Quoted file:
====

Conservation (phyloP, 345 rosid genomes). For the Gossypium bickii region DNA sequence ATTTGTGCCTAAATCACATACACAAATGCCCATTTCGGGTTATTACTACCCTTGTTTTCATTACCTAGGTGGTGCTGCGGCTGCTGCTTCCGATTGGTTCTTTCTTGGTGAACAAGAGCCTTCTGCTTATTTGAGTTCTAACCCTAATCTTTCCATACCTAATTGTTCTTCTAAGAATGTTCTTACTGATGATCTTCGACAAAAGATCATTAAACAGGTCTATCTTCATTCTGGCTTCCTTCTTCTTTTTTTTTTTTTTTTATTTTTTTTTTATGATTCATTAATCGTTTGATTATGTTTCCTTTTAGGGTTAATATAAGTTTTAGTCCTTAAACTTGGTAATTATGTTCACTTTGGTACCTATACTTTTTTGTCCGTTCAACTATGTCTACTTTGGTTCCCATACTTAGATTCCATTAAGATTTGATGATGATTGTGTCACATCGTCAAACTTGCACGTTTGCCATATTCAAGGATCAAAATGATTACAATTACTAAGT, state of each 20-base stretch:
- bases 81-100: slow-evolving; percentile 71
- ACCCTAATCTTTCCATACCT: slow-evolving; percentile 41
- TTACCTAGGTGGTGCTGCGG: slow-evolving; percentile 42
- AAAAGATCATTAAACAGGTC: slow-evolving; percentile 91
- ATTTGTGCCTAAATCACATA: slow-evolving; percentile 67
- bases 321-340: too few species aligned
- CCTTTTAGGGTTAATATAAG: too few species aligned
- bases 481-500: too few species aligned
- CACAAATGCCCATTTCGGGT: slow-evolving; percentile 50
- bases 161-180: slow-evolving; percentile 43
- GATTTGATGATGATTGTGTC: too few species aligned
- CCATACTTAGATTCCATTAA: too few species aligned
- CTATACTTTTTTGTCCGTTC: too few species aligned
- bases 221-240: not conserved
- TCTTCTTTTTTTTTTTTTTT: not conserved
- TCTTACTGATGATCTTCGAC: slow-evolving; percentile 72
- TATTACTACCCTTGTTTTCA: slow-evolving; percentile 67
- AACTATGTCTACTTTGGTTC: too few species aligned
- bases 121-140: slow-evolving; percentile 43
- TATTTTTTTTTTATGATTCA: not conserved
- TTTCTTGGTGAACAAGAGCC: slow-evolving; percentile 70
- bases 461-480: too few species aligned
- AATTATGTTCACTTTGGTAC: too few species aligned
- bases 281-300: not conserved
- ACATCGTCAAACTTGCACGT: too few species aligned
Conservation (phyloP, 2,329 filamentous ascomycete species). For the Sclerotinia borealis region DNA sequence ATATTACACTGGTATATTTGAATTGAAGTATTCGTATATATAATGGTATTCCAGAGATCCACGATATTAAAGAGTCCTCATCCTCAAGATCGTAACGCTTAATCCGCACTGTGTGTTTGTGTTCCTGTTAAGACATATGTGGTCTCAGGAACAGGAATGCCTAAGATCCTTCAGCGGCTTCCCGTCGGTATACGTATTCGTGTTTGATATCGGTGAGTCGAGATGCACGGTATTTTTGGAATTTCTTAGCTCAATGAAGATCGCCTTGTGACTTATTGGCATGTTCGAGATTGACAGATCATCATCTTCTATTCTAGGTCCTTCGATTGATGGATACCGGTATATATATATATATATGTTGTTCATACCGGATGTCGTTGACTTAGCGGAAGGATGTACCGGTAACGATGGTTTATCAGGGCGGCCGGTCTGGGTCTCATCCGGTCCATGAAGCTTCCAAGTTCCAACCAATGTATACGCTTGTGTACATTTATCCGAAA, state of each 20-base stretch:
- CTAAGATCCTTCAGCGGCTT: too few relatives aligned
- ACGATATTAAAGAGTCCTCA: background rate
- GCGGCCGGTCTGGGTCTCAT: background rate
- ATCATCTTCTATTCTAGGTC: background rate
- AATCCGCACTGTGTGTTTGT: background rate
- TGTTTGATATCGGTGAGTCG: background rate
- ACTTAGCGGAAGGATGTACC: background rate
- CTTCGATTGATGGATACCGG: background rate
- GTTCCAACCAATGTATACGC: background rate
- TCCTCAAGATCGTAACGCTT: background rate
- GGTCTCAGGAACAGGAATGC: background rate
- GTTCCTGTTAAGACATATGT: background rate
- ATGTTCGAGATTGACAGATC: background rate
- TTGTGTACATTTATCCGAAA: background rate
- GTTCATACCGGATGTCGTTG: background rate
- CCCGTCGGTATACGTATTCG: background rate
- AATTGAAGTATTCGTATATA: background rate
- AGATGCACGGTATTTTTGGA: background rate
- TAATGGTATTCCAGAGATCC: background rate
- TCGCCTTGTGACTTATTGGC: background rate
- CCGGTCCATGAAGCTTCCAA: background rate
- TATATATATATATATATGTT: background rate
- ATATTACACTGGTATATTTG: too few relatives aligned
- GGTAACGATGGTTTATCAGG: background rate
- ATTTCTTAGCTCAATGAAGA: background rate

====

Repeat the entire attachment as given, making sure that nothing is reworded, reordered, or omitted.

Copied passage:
Conservation (phyloP, 345 rosid genomes). For the Gossypium bickii region DNA sequence ATTTGTGCCTAAATCACATACACAAATGCCCATTTCGGGTTATTACTACCCTTGTTTTCATTACCTAGGTGGTGCTGCGGCTGCTGCTTCCGATTGGTTCTTTCTTGGTGAACAAGAGCCTTCTGCTTATTTGAGTTCTAACCCTAATCTTTCCATACCTAATTGTTCTTCTAAGAATGTTCTTACTGATGATCTTCGACAAAAGATCATTAAACAGGTCTATCTTCATTCTGGCTTCCTTCTTCTTTTTTTTTTTTTTTTATTTTTTTTTTATGATTCATTAATCGTTTGATTATGTTTCCTTTTAGGGTTAATATAAGTTTTAGTCCTTAAACTTGGTAATTATGTTCACTTTGGTACCTATACTTTTTTGTCCGTTCAACTATGTCTACTTTGGTTCCCATACTTAGATTCCATTAAGATTTGATGATGATTGTGTCACATCGTCAAACTTGCACGTTTGCCATATTCAAGGATCAAAATGATTACAATTACTAAGT, state of each 20-base stretch:
- bases 81-100: slow-evolving; percentile 71
- ACCCTAATCTTTCCATACCT: slow-evolving; percentile 41
- TTACCTAGGTGGTGCTGCGG: slow-evolving; percentile 42
- AAAAGATCATTAAACAGGTC: slow-evolving; percentile 91
- ATTTGTGCCTAAATCACATA: slow-evolving; percentile 67
- bases 321-340: too few species aligned
- CCTTTTAGGGTTAATATAAG: too few species aligned
- bases 481-500: too few species aligned
- CACAAATGCCCATTTCGGGT: slow-evolving; percentile 50
- bases 161-180: slow-evolving; percentile 43
- GATTTGATGATGATTGTGTC: too few species aligned
- CCATACTTAGATTCCATTAA: too few species aligned
- CTATACTTTTTTGTCCGTTC: too few species aligned
- bases 221-240: not conserved
- TCTTCTTTTTTTTTTTTTTT: not conserved
- TCTTACTGATGATCTTCGAC: slow-evolving; percentile 72
- TATTACTACCCTTGTTTTCA: slow-evolving; percentile 67
- AACTATGTCTACTTTGGTTC: too few species aligned
- bases 121-140: slow-evolving; percentile 43
- TATTTTTTTTTTATGATTCA: not conserved
- TTTCTTGGTGAACAAGAGCC: slow-evolving; percentile 70
- bases 461-480: too few species aligned
- AATTATGTTCACTTTGGTAC: too few species aligned
- bases 281-300: not conserved
- ACATCGTCAAACTTGCACGT: too few species aligned
Conservation (phyloP, 2,329 filamentous ascomycete species). For the Sclerotinia borealis region DNA sequence ATATTACACTGGTATATTTGAATTGAAGTATTCGTATATATAATGGTATTCCAGAGATCCACGATATTAAAGAGTCCTCATCCTCAAGATCGTAACGCTTAATCCGCACTGTGTGTTTGTGTTCCTGTTAAGACATATGTGGTCTCAGGAACAGGAATGCCTAAGATCCTTCAGCGGCTTCCCGTCGGTATACGTATTCGTGTTTGATATCGGTGAGTCGAGATGCACGGTATTTTTGGAATTTCTTAGCTCAATGAAGATCGCCTTGTGACTTATTGGCATGTTCGAGATTGACAGATCATCATCTTCTATTCTAGGTCCTTCGATTGATGGATACCGGTATATATATATATATATGTTGTTCATACCGGATGTCGTTGACTTAGCGGAAGGATGTACCGGTAACGATGGTTTATCAGGGCGGCCGGTCTGGGTCTCATCCGGTCCATGAAGCTTCCAAGTTCCAACCAATGTATACGCTTGTGTACATTTATCCGAAA, state of each 20-base stretch:
- CTAAGATCCTTCAGCGGCTT: too few relatives aligned
- ACGATATTAAAGAGTCCTCA: background rate
- GCGGCCGGTCTGGGTCTCAT: background rate
- ATCATCTTCTATTCTAGGTC: background rate
- AATCCGCACTGTGTGTTTGT: background rate
- TGTTTGATATCGGTGAGTCG: background rate
- ACTTAGCGGAAGGATGTACC: background rate
- CTTCGATTGATGGATACCGG: background rate
- GTTCCAACCAATGTATACGC: background rate
- TCCTCAAGATCGTAACGCTT: background rate
- GGTCTCAGGAACAGGAATGC: background rate
- GTTCCTGTTAAGACATATGT: background rate
- ATGTTCGAGATTGACAGATC: background rate
- TTGTGTACATTTATCCGAAA: background rate
- GTTCATACCGGATGTCGTTG: background rate
- CCCGTCGGTATACGTATTCG: background rate
- AATTGAAGTATTCGTATATA: background rate
- AGATGCACGGTATTTTTGGA: background rate
- TAATGGTATTCCAGAGATCC: background rate
- TCGCCTTGTGACTTATTGGC: background rate
- CCGGTCCATGAAGCTTCCAA: background rate
- TATATATATATATATATGTT: background rate
- ATATTACACTGGTATATTTG: too few relatives aligned
- GGTAACGATGGTTTATCAGG: background rate
- ATTTCTTAGCTCAATGAAGA: background rate